More than half are unhappy at his failure to halt migrants crossing the Channel and 42 per cent are unhappy with the response to disruption by Insulate Britain protests.
If you put the wrong fuel in your car by mistake, the first thing you should do is leave the car switched off.
Turning on the engine or even putting the keys in the ignition could cause fuel to flow into the car’s engine, damaging it and making an already costly problem much worse.
The second thing you should do is remember that you’re not alone.
Somebody in the UK makes this easy mistake every few minutes, according to the AA, and that number is rising thanks to the current chaos at fuel stations.
Experts call this misfuelling, and it’s on the rise as desperate Brits panic at the pumps.
It can be particularly confusing for drivers who use fleets with multiple vehicles – even the police.
Figures showed a fifth of stations in London and the South East remained empty.
But there were signs the pressure was beginning to ease — as Esso, BP and Shell lifted their £30 cap on fuel. EG Group, which runs 340 forecourts, said “customer purchasing behaviour” had “returned to normal levels in the majority of locations”.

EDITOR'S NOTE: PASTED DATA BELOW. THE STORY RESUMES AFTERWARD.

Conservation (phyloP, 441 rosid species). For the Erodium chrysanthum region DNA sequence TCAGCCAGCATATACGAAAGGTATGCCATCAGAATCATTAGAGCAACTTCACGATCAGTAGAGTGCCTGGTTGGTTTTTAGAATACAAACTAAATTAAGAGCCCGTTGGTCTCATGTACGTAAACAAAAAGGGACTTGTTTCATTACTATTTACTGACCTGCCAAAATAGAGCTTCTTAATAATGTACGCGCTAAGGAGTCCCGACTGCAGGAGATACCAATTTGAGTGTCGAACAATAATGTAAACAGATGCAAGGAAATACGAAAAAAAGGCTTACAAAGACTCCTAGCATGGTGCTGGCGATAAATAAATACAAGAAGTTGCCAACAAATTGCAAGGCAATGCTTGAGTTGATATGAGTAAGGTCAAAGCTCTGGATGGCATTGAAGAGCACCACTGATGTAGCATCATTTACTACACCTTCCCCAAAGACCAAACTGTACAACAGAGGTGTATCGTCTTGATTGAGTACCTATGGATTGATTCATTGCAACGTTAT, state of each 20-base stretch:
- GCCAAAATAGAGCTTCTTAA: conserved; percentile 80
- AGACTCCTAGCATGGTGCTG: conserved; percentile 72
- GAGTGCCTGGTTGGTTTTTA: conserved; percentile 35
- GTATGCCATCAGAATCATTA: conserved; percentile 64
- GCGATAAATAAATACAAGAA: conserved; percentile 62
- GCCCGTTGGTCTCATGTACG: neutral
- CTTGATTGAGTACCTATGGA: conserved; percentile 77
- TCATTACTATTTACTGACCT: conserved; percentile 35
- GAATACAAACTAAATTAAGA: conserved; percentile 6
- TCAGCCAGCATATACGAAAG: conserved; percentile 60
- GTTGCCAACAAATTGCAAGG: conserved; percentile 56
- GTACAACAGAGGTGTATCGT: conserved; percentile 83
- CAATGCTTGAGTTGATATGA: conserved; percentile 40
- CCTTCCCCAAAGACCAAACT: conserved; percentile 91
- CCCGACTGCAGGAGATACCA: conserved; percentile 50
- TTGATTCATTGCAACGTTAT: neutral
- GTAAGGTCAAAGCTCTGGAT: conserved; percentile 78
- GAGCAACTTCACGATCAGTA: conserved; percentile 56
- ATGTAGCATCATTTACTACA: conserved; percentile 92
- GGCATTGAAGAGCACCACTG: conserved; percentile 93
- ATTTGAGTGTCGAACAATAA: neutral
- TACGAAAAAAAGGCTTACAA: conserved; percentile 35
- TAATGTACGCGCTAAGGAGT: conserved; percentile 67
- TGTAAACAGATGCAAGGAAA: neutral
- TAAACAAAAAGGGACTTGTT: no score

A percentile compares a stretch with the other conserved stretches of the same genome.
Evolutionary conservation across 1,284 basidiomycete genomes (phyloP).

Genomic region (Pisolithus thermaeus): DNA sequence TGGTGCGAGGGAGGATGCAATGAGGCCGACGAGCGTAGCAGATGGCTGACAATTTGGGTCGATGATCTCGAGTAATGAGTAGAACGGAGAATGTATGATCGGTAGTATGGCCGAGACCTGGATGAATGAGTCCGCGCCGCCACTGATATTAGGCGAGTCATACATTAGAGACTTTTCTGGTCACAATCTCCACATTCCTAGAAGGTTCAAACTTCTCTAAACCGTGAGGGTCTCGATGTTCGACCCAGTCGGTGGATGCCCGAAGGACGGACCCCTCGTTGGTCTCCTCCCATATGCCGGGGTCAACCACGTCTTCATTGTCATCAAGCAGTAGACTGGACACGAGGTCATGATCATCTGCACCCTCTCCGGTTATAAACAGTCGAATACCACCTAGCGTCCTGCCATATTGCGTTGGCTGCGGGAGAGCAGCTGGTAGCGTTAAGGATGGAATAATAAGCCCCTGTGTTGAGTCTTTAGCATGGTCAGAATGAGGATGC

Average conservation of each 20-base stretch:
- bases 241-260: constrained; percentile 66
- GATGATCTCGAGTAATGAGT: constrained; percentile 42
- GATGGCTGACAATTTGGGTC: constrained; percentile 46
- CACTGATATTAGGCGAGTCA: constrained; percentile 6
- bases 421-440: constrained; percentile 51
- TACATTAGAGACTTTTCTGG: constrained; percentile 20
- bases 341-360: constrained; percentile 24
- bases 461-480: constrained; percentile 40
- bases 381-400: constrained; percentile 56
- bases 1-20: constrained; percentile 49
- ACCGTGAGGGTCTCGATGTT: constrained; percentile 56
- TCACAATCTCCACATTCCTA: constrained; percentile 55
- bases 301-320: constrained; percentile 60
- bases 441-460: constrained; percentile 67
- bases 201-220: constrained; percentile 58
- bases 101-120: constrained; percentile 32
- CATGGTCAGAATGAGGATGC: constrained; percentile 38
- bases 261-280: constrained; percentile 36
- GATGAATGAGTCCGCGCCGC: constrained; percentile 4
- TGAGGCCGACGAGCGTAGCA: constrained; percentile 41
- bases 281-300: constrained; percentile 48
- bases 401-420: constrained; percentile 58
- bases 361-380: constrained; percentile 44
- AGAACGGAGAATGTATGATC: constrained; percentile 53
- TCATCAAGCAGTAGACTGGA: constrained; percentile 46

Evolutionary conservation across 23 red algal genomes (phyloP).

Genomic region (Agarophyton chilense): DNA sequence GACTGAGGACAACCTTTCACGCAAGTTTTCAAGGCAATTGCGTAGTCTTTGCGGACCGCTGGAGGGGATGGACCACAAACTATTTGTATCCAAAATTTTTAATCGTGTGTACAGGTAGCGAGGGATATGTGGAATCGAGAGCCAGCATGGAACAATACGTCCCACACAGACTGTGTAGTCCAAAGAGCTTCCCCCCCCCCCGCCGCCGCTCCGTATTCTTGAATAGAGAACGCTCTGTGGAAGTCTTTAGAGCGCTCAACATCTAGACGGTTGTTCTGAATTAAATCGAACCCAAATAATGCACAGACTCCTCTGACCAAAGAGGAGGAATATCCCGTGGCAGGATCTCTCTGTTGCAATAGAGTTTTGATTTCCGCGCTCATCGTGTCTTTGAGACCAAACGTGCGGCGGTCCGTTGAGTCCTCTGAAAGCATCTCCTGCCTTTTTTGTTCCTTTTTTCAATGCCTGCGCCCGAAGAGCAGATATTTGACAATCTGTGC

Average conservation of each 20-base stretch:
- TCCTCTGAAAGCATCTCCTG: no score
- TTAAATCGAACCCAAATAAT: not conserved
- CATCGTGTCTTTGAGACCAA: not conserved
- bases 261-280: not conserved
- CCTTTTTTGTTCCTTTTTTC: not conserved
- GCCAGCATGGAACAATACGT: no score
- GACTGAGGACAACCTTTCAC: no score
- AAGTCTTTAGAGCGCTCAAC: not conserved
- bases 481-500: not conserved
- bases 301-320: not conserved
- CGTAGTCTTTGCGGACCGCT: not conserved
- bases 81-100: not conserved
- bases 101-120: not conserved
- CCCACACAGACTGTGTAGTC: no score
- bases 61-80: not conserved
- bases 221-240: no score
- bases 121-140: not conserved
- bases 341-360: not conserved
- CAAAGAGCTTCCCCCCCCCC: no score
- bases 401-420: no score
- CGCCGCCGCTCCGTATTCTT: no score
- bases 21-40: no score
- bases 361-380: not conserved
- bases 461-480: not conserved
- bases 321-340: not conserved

Around 200 soldiers were deployed yesterday — half of them drivers — as part of Operation Escalin. A further 100 are on standby.
But the Petrol Retailers Association warned it could take up to ten days for the disruption to end. Chairman Brian Madderson added that prices could rise by as much as 3p per litre this week after crude oil shot up three per cent to $81 a barrel — a seven-year high.
The Prime Minister’s spokesman said: “Fuel stocks are increasing and more fuel is being delivered than is used.”
UK service sector firms hiked prices at a record pace last month as they battled against surging cost pressures and a slump in new orders due to supply and staff shortages, new figures have shown.
The closely watched IHS Markit/CIPS UK Services PMI survey revealed that new order growth weakened for the fourth month in a row, with new business rising at the slowest pace for six months.
Overall service sector output was better than expected, with the report showing a reading of 55.4 in September, which is up from the six-month low of 55 recorded in August. Economists had been expecting a reading of 54.6.
The report laid bare the pressures facing the sector, with the data showing firms resorting to passing on costs to customers, with the steepest rise in prices for services since the survey records began.
Supply chain difficulties and staff shortages also saw a rising backlog of work in the sector, with unfinished business now having built up for seven months straight – the longest run since 2015.